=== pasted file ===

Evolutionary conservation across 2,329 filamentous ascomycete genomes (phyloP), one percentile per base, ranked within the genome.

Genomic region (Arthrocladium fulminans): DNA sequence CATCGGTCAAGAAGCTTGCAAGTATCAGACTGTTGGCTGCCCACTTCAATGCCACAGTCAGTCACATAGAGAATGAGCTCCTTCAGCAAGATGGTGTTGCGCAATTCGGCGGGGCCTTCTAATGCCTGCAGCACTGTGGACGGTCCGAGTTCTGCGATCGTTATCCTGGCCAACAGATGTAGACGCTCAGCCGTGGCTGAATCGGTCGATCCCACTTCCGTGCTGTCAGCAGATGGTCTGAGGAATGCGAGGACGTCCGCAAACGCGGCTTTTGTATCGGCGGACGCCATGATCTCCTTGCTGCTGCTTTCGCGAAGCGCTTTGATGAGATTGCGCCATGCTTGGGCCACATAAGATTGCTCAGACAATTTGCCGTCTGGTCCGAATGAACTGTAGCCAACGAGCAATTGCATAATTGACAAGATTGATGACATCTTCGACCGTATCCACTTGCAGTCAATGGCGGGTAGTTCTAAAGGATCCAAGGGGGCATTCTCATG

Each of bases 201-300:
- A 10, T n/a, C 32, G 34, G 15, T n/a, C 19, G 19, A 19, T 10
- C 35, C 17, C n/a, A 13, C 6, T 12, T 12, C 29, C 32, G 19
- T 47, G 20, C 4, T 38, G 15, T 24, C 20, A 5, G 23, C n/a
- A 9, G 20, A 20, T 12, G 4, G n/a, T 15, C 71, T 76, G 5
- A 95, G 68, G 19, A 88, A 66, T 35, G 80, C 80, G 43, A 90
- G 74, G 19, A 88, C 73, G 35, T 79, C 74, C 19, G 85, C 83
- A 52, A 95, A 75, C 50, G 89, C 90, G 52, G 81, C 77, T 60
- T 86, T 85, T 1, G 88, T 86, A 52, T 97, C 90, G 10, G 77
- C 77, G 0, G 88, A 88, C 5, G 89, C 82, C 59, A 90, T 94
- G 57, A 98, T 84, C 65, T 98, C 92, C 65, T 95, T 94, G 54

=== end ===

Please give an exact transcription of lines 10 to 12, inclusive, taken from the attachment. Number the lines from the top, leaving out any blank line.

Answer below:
- A 52, A 95, A 75, C 50, G 89, C 90, G 52, G 81, C 77, T 60
- T 86, T 85, T 1, G 88, T 86, A 52, T 97, C 90, G 10, G 77
- C 77, G 0, G 88, A 88, C 5, G 89, C 82, C 59, A 90, T 94